Like, what-evah.


Anonymous said...

I stopped taking Roger Sutton seriously a long time ago. His blog is a proliferation of arrogance and snobbery and I'm actually surprised it's taken this long for people to realize that. He rules over Horn Book with Draconian fervor, passing down his smug judgment from his lily white tower. I think his recent posts should draw his objectivity as an editor into sharp focus.

Liz B said...

Great post!

What now bugs me is the "oh that's Roger he's just stirring things up" argument.

Talk about middle school politics! With someone provoking an argument just because. I find that maniupulative; not charming, not clever.

Jenny said...

This is interesting to read. I read Roger Sutton's comments in a different way. I took his frustration to be with people who did not want to have the ending of books shared in reviews in Horn Book. I thought his point was that Horn Book reviews books for teachers, librarians, etc who might want to know the ending as they consider whether or not to purchase the book. As a teacher I read plenty of kids books and enjoy them greatly. I wasn't offended by his comments because I didn't think he meant me. But, maybe I was wrong.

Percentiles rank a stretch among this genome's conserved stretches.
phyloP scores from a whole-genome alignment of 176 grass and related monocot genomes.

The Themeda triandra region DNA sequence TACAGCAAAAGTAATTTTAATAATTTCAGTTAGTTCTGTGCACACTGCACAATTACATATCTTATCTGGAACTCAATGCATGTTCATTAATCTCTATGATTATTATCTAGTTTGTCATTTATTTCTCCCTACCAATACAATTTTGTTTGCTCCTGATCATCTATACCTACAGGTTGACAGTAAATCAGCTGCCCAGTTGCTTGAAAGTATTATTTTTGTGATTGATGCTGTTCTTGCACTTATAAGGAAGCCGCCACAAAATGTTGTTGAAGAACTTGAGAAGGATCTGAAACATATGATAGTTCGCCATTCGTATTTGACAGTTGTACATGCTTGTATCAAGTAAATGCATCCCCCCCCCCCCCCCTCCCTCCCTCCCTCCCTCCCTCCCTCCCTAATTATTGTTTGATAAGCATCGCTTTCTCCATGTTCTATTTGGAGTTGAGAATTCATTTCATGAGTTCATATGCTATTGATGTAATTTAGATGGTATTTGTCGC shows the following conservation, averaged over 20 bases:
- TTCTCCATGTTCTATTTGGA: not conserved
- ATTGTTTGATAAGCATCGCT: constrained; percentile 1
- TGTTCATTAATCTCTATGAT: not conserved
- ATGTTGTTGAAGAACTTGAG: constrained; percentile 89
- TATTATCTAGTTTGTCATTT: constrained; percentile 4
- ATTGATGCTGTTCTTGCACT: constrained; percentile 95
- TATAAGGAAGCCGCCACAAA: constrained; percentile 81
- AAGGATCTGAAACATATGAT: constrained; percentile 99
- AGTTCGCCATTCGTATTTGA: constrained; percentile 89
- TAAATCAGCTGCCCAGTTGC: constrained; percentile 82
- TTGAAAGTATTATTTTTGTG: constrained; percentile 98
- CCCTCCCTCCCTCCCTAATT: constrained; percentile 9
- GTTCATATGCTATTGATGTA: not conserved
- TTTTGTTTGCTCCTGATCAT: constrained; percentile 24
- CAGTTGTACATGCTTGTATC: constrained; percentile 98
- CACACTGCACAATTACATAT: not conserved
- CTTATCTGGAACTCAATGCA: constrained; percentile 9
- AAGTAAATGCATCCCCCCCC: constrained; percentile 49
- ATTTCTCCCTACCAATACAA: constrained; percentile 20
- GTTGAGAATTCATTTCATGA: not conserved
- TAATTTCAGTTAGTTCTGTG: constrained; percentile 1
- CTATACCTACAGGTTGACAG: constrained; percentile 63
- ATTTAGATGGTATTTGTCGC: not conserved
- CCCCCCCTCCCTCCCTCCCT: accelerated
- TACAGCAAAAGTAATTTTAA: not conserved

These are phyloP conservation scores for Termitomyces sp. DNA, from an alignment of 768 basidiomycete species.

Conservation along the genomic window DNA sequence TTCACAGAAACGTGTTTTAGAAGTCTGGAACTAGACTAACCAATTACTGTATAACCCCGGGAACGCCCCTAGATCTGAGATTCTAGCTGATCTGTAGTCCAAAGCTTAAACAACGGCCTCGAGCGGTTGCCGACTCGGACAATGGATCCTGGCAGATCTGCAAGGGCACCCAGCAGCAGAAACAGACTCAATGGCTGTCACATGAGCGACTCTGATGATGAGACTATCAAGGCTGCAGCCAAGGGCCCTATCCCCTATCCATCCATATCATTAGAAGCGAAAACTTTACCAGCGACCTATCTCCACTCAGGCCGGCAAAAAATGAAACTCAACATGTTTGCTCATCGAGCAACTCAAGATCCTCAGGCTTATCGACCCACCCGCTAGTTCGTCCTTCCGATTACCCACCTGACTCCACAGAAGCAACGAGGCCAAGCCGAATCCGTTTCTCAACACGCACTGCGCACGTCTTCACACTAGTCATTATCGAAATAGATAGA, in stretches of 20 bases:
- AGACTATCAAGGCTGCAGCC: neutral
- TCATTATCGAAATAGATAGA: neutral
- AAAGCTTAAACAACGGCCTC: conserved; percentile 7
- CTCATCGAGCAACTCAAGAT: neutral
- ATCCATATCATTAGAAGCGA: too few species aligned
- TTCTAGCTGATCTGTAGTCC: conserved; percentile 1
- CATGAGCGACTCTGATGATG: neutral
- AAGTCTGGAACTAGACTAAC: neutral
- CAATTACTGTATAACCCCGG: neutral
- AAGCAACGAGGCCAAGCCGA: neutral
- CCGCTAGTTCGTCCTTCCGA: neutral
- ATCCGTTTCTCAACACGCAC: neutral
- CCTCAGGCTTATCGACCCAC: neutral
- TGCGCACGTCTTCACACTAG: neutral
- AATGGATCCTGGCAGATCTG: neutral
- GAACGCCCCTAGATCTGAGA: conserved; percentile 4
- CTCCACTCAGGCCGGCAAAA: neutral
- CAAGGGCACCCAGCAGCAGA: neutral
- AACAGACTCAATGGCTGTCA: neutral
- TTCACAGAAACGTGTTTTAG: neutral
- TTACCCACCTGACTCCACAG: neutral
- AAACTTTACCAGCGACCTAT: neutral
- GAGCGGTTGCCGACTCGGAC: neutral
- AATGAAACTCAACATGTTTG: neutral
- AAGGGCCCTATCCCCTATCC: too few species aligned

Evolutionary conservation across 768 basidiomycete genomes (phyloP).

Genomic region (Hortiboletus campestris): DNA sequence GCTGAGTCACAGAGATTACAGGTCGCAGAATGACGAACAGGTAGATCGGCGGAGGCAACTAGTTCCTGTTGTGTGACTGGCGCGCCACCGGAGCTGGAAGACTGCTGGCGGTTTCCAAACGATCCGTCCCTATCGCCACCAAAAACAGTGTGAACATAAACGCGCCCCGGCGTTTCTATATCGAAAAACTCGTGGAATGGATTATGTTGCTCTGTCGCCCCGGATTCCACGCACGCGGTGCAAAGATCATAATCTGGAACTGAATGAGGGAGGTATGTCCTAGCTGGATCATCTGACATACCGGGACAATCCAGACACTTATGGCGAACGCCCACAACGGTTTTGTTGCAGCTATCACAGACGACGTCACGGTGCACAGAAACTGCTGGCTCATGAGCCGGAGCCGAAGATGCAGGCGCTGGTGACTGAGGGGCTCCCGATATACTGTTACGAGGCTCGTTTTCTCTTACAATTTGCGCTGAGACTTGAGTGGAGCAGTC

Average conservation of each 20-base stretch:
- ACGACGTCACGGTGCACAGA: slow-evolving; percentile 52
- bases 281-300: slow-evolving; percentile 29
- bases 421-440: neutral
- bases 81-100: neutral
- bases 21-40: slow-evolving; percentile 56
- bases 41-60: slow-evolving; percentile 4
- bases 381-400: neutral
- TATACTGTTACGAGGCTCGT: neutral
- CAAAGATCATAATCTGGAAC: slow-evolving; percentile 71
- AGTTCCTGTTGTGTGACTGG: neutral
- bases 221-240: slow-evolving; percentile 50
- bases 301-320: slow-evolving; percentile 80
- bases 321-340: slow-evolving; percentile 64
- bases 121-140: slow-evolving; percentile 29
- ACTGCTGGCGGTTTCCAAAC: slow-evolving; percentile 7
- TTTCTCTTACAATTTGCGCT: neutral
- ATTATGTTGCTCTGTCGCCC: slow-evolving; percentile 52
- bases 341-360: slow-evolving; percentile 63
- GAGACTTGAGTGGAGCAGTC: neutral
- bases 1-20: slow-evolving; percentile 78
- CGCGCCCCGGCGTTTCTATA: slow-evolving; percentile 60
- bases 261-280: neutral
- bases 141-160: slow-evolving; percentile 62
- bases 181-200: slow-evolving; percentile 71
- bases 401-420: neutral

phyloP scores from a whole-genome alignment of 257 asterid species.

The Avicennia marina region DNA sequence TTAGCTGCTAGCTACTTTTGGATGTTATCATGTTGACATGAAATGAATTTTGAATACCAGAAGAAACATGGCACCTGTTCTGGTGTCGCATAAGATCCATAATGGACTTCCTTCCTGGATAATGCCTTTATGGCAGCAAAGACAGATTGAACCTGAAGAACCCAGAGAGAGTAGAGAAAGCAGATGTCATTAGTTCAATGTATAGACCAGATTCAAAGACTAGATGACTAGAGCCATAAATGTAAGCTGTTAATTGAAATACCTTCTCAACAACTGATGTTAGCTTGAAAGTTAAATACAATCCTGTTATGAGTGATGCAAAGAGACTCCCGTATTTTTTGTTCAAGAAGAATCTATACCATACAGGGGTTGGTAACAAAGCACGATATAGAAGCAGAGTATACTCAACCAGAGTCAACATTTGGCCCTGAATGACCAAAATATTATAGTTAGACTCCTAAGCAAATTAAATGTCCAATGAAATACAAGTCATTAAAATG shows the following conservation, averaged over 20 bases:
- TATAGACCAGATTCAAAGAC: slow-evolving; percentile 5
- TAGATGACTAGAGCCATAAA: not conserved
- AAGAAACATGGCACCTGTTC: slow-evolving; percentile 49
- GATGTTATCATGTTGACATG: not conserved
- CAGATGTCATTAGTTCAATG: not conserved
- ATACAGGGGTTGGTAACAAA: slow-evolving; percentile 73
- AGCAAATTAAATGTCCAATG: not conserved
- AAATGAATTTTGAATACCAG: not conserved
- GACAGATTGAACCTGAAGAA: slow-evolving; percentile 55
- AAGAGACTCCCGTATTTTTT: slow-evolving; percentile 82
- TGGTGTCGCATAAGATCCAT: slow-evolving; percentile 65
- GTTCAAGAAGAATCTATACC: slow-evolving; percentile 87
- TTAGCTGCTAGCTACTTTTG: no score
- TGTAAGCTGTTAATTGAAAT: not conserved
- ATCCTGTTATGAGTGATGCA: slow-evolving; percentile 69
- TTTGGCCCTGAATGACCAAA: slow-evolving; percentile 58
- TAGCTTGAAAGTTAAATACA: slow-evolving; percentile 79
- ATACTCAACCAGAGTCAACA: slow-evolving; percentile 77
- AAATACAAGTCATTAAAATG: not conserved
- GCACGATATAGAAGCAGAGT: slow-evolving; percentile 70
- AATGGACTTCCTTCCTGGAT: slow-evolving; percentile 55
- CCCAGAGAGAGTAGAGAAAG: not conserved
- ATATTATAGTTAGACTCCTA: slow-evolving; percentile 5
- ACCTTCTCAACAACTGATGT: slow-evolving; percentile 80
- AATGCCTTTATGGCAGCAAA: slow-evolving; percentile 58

Roger Sutton said...

Liz--I said what I did because I meant it, not because it would "stir things up." Don't blame me for someone else's assessment of my motives.

MotherReader said...

Jenny, I actually agree with the point that the Horn Book should reveal the ending of a book if it would be relevant to a decision to purchase or recommend the book, ie for teachers, librarians, etc.

But at the end he goes into another kind of personal rant which ended with that provocative statement. I think - as do others - that Roger could have made the point about the primary mission of Horn Book without trying to offend a component of its readers.

Liz B said...

roger -- point taken & thank you for the confirmation that you meant it.